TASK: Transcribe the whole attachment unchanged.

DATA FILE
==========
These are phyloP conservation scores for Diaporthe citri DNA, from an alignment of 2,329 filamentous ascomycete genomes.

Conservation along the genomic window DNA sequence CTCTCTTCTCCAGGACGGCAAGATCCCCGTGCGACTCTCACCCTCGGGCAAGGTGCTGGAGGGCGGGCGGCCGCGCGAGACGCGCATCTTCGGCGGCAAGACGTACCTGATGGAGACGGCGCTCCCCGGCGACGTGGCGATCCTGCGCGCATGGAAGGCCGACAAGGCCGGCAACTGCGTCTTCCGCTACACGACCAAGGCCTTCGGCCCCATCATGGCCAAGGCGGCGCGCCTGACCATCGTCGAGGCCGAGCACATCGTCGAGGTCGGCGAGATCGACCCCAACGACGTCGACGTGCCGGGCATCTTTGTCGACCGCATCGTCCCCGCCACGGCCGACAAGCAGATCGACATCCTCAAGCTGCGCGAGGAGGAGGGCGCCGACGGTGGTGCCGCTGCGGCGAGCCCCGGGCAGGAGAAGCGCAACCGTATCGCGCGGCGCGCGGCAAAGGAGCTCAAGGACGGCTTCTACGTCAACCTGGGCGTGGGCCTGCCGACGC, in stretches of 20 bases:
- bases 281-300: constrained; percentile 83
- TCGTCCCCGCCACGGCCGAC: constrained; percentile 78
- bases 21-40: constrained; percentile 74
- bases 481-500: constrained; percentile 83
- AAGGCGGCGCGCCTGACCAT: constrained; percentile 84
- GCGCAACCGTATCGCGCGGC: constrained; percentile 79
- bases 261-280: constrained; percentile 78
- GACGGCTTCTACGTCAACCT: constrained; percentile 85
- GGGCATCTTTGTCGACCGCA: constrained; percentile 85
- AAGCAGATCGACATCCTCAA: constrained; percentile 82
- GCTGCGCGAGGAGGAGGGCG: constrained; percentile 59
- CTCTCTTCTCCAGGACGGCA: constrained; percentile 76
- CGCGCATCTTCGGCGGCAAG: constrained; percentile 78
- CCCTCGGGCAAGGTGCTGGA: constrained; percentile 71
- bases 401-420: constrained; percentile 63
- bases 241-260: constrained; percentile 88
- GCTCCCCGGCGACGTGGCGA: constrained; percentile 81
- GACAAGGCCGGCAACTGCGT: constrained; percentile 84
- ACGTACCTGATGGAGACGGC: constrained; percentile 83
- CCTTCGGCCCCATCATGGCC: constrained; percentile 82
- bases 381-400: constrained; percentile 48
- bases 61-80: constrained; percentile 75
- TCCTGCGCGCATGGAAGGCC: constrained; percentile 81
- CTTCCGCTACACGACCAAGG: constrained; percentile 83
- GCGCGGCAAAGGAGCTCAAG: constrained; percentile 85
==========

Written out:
These are phyloP conservation scores for Diaporthe citri DNA, from an alignment of 2,329 filamentous ascomycete genomes.

Conservation along the genomic window DNA sequence CTCTCTTCTCCAGGACGGCAAGATCCCCGTGCGACTCTCACCCTCGGGCAAGGTGCTGGAGGGCGGGCGGCCGCGCGAGACGCGCATCTTCGGCGGCAAGACGTACCTGATGGAGACGGCGCTCCCCGGCGACGTGGCGATCCTGCGCGCATGGAAGGCCGACAAGGCCGGCAACTGCGTCTTCCGCTACACGACCAAGGCCTTCGGCCCCATCATGGCCAAGGCGGCGCGCCTGACCATCGTCGAGGCCGAGCACATCGTCGAGGTCGGCGAGATCGACCCCAACGACGTCGACGTGCCGGGCATCTTTGTCGACCGCATCGTCCCCGCCACGGCCGACAAGCAGATCGACATCCTCAAGCTGCGCGAGGAGGAGGGCGCCGACGGTGGTGCCGCTGCGGCGAGCCCCGGGCAGGAGAAGCGCAACCGTATCGCGCGGCGCGCGGCAAAGGAGCTCAAGGACGGCTTCTACGTCAACCTGGGCGTGGGCCTGCCGACGC, in stretches of 20 bases:
- bases 281-300: constrained; percentile 83
- TCGTCCCCGCCACGGCCGAC: constrained; percentile 78
- bases 21-40: constrained; percentile 74
- bases 481-500: constrained; percentile 83
- AAGGCGGCGCGCCTGACCAT: constrained; percentile 84
- GCGCAACCGTATCGCGCGGC: constrained; percentile 79
- bases 261-280: constrained; percentile 78
- GACGGCTTCTACGTCAACCT: constrained; percentile 85
- GGGCATCTTTGTCGACCGCA: constrained; percentile 85
- AAGCAGATCGACATCCTCAA: constrained; percentile 82
- GCTGCGCGAGGAGGAGGGCG: constrained; percentile 59
- CTCTCTTCTCCAGGACGGCA: constrained; percentile 76
- CGCGCATCTTCGGCGGCAAG: constrained; percentile 78
- CCCTCGGGCAAGGTGCTGGA: constrained; percentile 71
- bases 401-420: constrained; percentile 63
- bases 241-260: constrained; percentile 88
- GCTCCCCGGCGACGTGGCGA: constrained; percentile 81
- GACAAGGCCGGCAACTGCGT: constrained; percentile 84
- ACGTACCTGATGGAGACGGC: constrained; percentile 83
- CCTTCGGCCCCATCATGGCC: constrained; percentile 82
- bases 381-400: constrained; percentile 48
- bases 61-80: constrained; percentile 75
- TCCTGCGCGCATGGAAGGCC: constrained; percentile 81
- CTTCCGCTACACGACCAAGG: constrained; percentile 83
- GCGCGGCAAAGGAGCTCAAG: constrained; percentile 85